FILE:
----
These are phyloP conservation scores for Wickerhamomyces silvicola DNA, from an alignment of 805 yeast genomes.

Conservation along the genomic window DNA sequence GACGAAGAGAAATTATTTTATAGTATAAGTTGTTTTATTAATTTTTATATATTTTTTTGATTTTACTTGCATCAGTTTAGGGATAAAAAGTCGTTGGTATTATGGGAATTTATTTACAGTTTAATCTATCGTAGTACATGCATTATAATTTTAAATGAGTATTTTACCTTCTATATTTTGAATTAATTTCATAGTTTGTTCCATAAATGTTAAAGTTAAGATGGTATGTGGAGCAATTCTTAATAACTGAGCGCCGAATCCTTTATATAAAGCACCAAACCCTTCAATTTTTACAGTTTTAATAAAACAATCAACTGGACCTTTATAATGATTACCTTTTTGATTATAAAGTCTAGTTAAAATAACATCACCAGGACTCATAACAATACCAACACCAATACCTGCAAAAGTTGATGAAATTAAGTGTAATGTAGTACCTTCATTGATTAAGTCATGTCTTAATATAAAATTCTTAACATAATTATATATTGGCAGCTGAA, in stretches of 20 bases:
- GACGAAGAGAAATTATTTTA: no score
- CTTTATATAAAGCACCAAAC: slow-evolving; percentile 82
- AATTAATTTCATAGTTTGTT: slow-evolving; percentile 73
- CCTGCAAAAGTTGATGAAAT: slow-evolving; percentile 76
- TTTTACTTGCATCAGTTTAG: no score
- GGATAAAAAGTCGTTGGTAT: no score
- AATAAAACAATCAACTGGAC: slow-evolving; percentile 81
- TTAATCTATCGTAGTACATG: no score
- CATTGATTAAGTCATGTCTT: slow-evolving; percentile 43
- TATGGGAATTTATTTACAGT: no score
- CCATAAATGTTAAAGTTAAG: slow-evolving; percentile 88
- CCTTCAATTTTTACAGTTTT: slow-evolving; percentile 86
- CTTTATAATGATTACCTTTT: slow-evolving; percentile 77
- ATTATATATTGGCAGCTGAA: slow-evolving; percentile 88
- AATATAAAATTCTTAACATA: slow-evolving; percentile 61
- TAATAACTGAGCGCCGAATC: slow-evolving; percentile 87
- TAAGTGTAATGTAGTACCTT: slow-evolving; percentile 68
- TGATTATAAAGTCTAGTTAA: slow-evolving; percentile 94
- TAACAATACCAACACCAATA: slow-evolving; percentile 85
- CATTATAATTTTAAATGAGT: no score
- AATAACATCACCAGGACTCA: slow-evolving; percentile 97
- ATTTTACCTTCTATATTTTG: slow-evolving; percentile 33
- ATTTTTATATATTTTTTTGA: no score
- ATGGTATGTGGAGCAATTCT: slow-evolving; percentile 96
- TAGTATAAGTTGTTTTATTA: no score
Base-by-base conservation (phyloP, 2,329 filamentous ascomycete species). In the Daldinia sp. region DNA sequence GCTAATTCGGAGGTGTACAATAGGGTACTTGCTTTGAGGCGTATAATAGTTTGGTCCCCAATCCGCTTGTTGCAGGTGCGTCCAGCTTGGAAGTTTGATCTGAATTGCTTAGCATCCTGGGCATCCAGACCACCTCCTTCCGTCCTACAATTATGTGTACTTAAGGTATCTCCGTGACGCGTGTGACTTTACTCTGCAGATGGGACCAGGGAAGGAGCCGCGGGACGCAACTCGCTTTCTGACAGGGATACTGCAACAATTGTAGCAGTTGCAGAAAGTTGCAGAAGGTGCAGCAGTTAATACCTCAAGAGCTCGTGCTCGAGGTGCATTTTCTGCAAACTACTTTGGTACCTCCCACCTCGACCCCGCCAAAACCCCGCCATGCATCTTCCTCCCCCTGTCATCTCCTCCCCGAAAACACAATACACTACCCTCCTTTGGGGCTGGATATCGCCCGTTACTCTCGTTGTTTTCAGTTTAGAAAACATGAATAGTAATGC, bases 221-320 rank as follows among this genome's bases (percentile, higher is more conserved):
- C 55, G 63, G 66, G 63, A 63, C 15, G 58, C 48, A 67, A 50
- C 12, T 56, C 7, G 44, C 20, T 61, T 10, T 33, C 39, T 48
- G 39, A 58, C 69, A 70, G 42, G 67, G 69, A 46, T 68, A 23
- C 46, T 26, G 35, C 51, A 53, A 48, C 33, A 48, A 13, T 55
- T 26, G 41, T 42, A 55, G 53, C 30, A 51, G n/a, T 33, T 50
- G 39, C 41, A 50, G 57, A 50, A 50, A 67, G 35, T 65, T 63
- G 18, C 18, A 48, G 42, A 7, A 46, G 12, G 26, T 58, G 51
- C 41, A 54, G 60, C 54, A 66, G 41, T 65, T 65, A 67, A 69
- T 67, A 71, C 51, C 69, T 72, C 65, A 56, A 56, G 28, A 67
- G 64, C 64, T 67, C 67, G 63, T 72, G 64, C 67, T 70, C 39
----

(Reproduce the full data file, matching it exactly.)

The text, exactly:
These are phyloP conservation scores for Wickerhamomyces silvicola DNA, from an alignment of 805 yeast genomes.

Conservation along the genomic window DNA sequence GACGAAGAGAAATTATTTTATAGTATAAGTTGTTTTATTAATTTTTATATATTTTTTTGATTTTACTTGCATCAGTTTAGGGATAAAAAGTCGTTGGTATTATGGGAATTTATTTACAGTTTAATCTATCGTAGTACATGCATTATAATTTTAAATGAGTATTTTACCTTCTATATTTTGAATTAATTTCATAGTTTGTTCCATAAATGTTAAAGTTAAGATGGTATGTGGAGCAATTCTTAATAACTGAGCGCCGAATCCTTTATATAAAGCACCAAACCCTTCAATTTTTACAGTTTTAATAAAACAATCAACTGGACCTTTATAATGATTACCTTTTTGATTATAAAGTCTAGTTAAAATAACATCACCAGGACTCATAACAATACCAACACCAATACCTGCAAAAGTTGATGAAATTAAGTGTAATGTAGTACCTTCATTGATTAAGTCATGTCTTAATATAAAATTCTTAACATAATTATATATTGGCAGCTGAA, in stretches of 20 bases:
- GACGAAGAGAAATTATTTTA: no score
- CTTTATATAAAGCACCAAAC: slow-evolving; percentile 82
- AATTAATTTCATAGTTTGTT: slow-evolving; percentile 73
- CCTGCAAAAGTTGATGAAAT: slow-evolving; percentile 76
- TTTTACTTGCATCAGTTTAG: no score
- GGATAAAAAGTCGTTGGTAT: no score
- AATAAAACAATCAACTGGAC: slow-evolving; percentile 81
- TTAATCTATCGTAGTACATG: no score
- CATTGATTAAGTCATGTCTT: slow-evolving; percentile 43
- TATGGGAATTTATTTACAGT: no score
- CCATAAATGTTAAAGTTAAG: slow-evolving; percentile 88
- CCTTCAATTTTTACAGTTTT: slow-evolving; percentile 86
- CTTTATAATGATTACCTTTT: slow-evolving; percentile 77
- ATTATATATTGGCAGCTGAA: slow-evolving; percentile 88
- AATATAAAATTCTTAACATA: slow-evolving; percentile 61
- TAATAACTGAGCGCCGAATC: slow-evolving; percentile 87
- TAAGTGTAATGTAGTACCTT: slow-evolving; percentile 68
- TGATTATAAAGTCTAGTTAA: slow-evolving; percentile 94
- TAACAATACCAACACCAATA: slow-evolving; percentile 85
- CATTATAATTTTAAATGAGT: no score
- AATAACATCACCAGGACTCA: slow-evolving; percentile 97
- ATTTTACCTTCTATATTTTG: slow-evolving; percentile 33
- ATTTTTATATATTTTTTTGA: no score
- ATGGTATGTGGAGCAATTCT: slow-evolving; percentile 96
- TAGTATAAGTTGTTTTATTA: no score
Base-by-base conservation (phyloP, 2,329 filamentous ascomycete species). In the Daldinia sp. region DNA sequence GCTAATTCGGAGGTGTACAATAGGGTACTTGCTTTGAGGCGTATAATAGTTTGGTCCCCAATCCGCTTGTTGCAGGTGCGTCCAGCTTGGAAGTTTGATCTGAATTGCTTAGCATCCTGGGCATCCAGACCACCTCCTTCCGTCCTACAATTATGTGTACTTAAGGTATCTCCGTGACGCGTGTGACTTTACTCTGCAGATGGGACCAGGGAAGGAGCCGCGGGACGCAACTCGCTTTCTGACAGGGATACTGCAACAATTGTAGCAGTTGCAGAAAGTTGCAGAAGGTGCAGCAGTTAATACCTCAAGAGCTCGTGCTCGAGGTGCATTTTCTGCAAACTACTTTGGTACCTCCCACCTCGACCCCGCCAAAACCCCGCCATGCATCTTCCTCCCCCTGTCATCTCCTCCCCGAAAACACAATACACTACCCTCCTTTGGGGCTGGATATCGCCCGTTACTCTCGTTGTTTTCAGTTTAGAAAACATGAATAGTAATGC, bases 221-320 rank as follows among this genome's bases (percentile, higher is more conserved):
- C 55, G 63, G 66, G 63, A 63, C 15, G 58, C 48, A 67, A 50
- C 12, T 56, C 7, G 44, C 20, T 61, T 10, T 33, C 39, T 48
- G 39, A 58, C 69, A 70, G 42, G 67, G 69, A 46, T 68, A 23
- C 46, T 26, G 35, C 51, A 53, A 48, C 33, A 48, A 13, T 55
- T 26, G 41, T 42, A 55, G 53, C 30, A 51, G n/a, T 33, T 50
- G 39, C 41, A 50, G 57, A 50, A 50, A 67, G 35, T 65, T 63
- G 18, C 18, A 48, G 42, A 7, A 46, G 12, G 26, T 58, G 51
- C 41, A 54, G 60, C 54, A 66, G 41, T 65, T 65, A 67, A 69
- T 67, A 71, C 51, C 69, T 72, C 65, A 56, A 56, G 28, A 67
- G 64, C 64, T 67, C 67, G 63, T 72, G 64, C 67, T 70, C 39